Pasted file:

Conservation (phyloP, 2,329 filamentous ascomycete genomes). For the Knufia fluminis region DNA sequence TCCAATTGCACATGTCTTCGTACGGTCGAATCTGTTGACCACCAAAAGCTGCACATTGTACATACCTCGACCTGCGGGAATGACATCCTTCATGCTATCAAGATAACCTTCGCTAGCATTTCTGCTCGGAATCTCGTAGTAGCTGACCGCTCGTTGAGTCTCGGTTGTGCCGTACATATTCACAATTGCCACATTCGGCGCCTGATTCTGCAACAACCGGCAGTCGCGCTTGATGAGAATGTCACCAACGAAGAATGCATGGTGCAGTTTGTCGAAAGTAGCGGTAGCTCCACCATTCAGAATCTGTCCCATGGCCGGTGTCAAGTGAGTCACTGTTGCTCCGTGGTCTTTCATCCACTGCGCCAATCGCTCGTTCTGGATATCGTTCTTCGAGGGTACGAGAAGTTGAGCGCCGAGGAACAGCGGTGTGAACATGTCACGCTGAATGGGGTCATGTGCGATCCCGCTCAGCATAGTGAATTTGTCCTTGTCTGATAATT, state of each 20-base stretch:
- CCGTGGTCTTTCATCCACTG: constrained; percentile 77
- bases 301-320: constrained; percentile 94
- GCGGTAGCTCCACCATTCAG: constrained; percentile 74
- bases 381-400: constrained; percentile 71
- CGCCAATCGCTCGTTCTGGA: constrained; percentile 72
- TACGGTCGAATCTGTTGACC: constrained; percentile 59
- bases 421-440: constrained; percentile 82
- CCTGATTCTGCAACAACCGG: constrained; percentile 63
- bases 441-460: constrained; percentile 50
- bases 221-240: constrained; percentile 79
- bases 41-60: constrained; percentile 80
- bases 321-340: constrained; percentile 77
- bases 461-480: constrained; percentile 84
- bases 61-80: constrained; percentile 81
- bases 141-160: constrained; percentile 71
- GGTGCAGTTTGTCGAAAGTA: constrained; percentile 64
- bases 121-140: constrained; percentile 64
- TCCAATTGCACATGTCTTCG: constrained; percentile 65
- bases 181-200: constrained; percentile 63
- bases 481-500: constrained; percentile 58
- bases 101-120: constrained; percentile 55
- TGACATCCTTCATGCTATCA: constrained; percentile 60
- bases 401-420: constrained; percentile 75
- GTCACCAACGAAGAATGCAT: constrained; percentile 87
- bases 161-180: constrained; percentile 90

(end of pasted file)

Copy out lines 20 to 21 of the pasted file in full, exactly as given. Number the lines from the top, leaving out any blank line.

- bases 181-200: constrained; percentile 63
- bases 481-500: constrained; percentile 58